US 5340099 A
An orientation chute is provided for a sorting machine which has a horizontal conveyor. The chute positively guides the objects as they leave the conveyor such that the relative orientation of successive objects leaving the container is maintained as the objects are deposited at a point of collection. A curved panel is used to intercept the objects as they leave the conveyor and to redirect them toward a stop member which stops their horizontal inertial velocity. The panel is sloped from the vertical to balance gravitational and centrifugal forces to maintain the object essentially horizontally as it moves across the panel. Once the object is stopped, it falls under the force of gravity along a slide portion of the chute to be deposited in a collection container.
1. An orientation chute for a sorting machine having a horizontal conveyor for transporting objects with substantially linear bottom and leading perimeter edges along a feed path, said orientation chute comprising:
a horizontal support adjacent to said conveyor to vertically support said bottom edge of said objects as they are moved off said conveyor to prevent rotation of said objects;
a curved and sloped panel downstream of said support to vertically and laterally support said objects as they move farther away from said conveyor, said panel being without a surface to engage said bottom edge of said objects, said panel being provided with means for arresting the horizontal movement of said objects and a slide section to direct said objects further downwardly and laterally to a point of collection;
wherein the orientation of each object diverted from said conveyor is manipulated identically between its diversion from said conveyor and its deposit at said point of collection such that all objects will arrive at said point of collection with the same orientation.
2. An orientation chute according to claim 1, wherein said slide section is formed unitarily with said curved and sloped panel.
3. An orientation chute according to claim 1, wherein said slide section is formed separately from, but attached to said curved and sloped panel.
4. An orientation chute according to claim 1, wherein said curved and sloped panel is sloped rearwardly such that centrifugal force and gravitational force are balanced resulting in said objects moving across said panel with a minimum of vertical travel until their horizontal movement is stopped.
5. An orientation chute according to claim 1, wherein said means for arresting the horizontal movement of said objects comprises a rigid wall extending approximately perpendicular to an end of said panel farthest away from said conveyor.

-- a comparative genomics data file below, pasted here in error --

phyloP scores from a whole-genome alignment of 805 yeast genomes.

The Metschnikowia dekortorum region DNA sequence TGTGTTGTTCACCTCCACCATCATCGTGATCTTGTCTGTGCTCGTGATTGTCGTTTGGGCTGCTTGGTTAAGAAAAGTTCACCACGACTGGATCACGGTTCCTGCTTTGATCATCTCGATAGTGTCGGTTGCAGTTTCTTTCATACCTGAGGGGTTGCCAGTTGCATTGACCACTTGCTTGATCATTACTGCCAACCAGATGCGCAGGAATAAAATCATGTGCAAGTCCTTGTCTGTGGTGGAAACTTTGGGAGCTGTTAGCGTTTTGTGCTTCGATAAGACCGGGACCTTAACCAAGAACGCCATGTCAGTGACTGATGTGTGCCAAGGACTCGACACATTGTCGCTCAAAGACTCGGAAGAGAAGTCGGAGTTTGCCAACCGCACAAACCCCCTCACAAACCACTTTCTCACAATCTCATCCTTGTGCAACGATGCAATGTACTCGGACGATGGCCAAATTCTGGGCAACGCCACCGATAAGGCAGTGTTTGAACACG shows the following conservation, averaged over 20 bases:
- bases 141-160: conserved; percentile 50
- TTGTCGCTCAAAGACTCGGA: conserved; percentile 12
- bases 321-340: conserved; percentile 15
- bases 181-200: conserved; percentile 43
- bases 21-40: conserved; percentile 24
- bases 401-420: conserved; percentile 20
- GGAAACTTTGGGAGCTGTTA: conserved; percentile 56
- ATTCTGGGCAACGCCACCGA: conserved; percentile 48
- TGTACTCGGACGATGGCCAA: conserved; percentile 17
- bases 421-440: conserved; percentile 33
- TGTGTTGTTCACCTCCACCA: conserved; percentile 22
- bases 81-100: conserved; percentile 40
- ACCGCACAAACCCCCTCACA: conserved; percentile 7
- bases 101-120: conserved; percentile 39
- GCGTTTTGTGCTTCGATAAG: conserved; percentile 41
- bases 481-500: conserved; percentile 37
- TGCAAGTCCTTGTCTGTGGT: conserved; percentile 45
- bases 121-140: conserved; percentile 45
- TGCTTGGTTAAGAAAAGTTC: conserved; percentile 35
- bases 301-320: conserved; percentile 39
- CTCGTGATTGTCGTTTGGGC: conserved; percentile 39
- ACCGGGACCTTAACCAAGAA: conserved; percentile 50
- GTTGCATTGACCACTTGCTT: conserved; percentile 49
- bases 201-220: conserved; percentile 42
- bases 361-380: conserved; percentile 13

6. An orientation chute according to claim 1, wherein said means for arresting the horizontal movement of said objects comprises a resilient member positioned in the path of said objects moving across said panel to absorb kinetic energy from said objects.
7. An orientation chute according to claim 1, wherein said slide section extends at a shallower vertical angle than said curved and sloped panel.
8. An orientation chute for a sorting machine having a horizontal conveyor for transporting objects along a feed path, said orientation chute comprising:
a transition plate adjacent to said horizontal conveyor to vertically support a bottom edge of said objects as they are moved off said conveyor to prevent rotation of said objects;
a curved and sloped panel downstream of said transition plate to vertically and laterally support said objects as they move farther away from said conveyor,
said panel being without a surface to engage a bottom edge of said objects,
said panel being provided with an end stop at a lateral position farthest from said conveyor to engage a forward edge of said objects and to arrest the horizontal movement of said objects, and
said panel further being provided with a sloped sheet at a horizontal position below said end stop to direct said objects further downwardly and laterally to a point of collection;
wherein the orientation of each object diverted from said conveyor is manipulated identically between its diversion from said conveyor and its deposit at said point of collection such that all objects will arrive at said point of collection with the same relative orientation they had while on the conveyor.
9. An orientation chute according to claim 8, wherein said curved panel and said plate are formed as a unitary member.
10. An orientation chute according to claim 8, wherein said curved panel and said plate are formed as two separate pieces.
11. An orientation chute according to claim 8, wherein said curved panel is sloped rearwardly such that centrifugal force and gravitational force are balanced resulting in said objects moving across said panel with a minimum of vertical travel until they engage said end stop.
12. An orientation chute according to claim 8, wherein said end stop is a rigid wall approximately perpendicular to the end of said panel furthest from said conveyor.